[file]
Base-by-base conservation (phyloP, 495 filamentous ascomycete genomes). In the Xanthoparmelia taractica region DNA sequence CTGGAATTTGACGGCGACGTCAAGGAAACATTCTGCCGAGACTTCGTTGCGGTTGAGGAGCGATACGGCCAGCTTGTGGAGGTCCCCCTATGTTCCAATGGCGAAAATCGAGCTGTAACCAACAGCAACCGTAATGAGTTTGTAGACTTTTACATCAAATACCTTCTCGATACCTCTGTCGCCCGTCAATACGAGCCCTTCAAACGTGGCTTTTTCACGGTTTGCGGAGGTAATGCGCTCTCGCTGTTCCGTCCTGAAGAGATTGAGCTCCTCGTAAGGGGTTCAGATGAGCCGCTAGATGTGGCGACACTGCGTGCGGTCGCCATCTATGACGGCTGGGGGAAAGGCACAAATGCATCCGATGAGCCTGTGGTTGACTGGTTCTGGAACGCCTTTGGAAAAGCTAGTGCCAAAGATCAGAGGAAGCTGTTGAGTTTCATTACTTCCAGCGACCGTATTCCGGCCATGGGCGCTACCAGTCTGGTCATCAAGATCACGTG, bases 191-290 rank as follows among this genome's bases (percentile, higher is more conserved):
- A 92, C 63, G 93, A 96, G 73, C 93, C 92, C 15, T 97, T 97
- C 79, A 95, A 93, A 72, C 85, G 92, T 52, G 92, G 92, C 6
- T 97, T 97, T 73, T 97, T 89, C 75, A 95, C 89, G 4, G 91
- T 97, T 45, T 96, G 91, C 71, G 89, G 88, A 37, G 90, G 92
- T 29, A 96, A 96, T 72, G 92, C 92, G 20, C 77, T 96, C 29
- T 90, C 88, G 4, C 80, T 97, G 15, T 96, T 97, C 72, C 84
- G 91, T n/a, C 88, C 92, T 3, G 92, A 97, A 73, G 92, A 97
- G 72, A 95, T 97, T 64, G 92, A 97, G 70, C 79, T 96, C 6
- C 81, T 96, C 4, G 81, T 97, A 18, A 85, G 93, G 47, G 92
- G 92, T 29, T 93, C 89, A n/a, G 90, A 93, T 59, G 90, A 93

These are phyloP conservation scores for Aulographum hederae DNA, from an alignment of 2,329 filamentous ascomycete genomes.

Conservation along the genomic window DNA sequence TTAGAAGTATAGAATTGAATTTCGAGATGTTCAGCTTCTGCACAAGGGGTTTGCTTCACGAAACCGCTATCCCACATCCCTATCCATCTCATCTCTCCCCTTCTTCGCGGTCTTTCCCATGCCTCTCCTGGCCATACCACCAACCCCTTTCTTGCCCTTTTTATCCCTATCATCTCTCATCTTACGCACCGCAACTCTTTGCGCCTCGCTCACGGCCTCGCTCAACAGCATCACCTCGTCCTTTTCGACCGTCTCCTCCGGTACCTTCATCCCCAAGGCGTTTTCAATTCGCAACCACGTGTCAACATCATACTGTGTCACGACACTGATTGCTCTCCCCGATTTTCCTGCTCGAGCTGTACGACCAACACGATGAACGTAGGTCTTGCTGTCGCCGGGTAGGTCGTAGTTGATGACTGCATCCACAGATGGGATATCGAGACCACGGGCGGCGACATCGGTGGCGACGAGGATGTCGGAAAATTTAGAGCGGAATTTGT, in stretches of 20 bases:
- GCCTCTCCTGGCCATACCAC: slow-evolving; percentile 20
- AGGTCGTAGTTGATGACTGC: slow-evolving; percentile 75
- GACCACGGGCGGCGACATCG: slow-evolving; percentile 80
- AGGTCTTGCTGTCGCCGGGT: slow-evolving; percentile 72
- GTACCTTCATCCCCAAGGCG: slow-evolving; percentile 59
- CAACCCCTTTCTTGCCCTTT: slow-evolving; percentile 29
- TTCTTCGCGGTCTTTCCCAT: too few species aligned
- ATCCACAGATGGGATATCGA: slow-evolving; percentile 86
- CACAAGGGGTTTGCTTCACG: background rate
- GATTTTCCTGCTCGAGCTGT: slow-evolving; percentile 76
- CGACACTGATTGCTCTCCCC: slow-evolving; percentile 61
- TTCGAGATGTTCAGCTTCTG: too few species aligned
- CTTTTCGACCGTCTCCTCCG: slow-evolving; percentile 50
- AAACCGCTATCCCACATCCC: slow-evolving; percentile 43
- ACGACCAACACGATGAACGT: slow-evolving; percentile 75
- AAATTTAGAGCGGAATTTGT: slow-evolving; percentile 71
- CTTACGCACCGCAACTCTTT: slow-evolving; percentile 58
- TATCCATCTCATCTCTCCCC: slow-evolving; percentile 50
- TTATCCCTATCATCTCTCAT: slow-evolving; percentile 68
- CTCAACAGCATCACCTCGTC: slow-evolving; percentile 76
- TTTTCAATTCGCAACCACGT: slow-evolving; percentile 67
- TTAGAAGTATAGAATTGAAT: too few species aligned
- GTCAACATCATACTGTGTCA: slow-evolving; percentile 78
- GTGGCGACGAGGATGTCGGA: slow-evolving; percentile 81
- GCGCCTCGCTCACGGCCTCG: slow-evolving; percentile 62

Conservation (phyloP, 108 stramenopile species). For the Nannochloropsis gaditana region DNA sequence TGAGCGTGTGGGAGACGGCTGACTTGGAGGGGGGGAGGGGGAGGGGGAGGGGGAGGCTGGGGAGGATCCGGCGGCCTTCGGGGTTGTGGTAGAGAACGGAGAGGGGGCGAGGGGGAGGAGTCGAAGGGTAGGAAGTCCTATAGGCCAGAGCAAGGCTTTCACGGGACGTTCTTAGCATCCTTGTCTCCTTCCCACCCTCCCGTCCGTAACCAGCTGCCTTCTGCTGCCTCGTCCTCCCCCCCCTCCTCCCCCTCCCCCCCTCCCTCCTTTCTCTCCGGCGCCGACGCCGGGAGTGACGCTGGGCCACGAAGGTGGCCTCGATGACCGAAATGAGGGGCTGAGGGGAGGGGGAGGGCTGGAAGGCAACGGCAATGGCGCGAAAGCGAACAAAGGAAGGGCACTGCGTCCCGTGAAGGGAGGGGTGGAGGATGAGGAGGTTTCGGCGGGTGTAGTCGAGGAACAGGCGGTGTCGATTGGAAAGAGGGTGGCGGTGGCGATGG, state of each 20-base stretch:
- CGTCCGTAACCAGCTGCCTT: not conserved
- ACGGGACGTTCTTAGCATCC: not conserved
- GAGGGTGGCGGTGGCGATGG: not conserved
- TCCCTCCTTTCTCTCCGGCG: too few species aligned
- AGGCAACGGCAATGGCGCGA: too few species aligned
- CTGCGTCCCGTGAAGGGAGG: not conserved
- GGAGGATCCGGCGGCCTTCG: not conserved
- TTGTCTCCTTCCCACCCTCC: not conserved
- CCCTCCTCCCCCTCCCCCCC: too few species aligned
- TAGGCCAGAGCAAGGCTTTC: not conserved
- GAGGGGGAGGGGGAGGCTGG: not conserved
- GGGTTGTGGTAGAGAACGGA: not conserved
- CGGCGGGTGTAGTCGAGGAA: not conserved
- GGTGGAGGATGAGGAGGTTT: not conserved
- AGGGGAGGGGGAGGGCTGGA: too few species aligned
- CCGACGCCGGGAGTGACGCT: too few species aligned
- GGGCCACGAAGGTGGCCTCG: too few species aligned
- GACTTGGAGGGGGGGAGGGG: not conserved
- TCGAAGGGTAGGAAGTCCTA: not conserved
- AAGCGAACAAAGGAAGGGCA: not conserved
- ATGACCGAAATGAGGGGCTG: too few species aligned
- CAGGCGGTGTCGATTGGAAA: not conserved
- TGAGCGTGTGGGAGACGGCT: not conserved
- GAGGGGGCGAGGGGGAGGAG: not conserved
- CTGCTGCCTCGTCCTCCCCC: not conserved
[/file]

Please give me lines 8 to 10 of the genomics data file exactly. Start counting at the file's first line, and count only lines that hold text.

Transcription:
- G 91, T n/a, C 88, C 92, T 3, G 92, A 97, A 73, G 92, A 97
- G 72, A 95, T 97, T 64, G 92, A 97, G 70, C 79, T 96, C 6
- C 81, T 96, C 4, G 81, T 97, A 18, A 85, G 93, G 47, G 92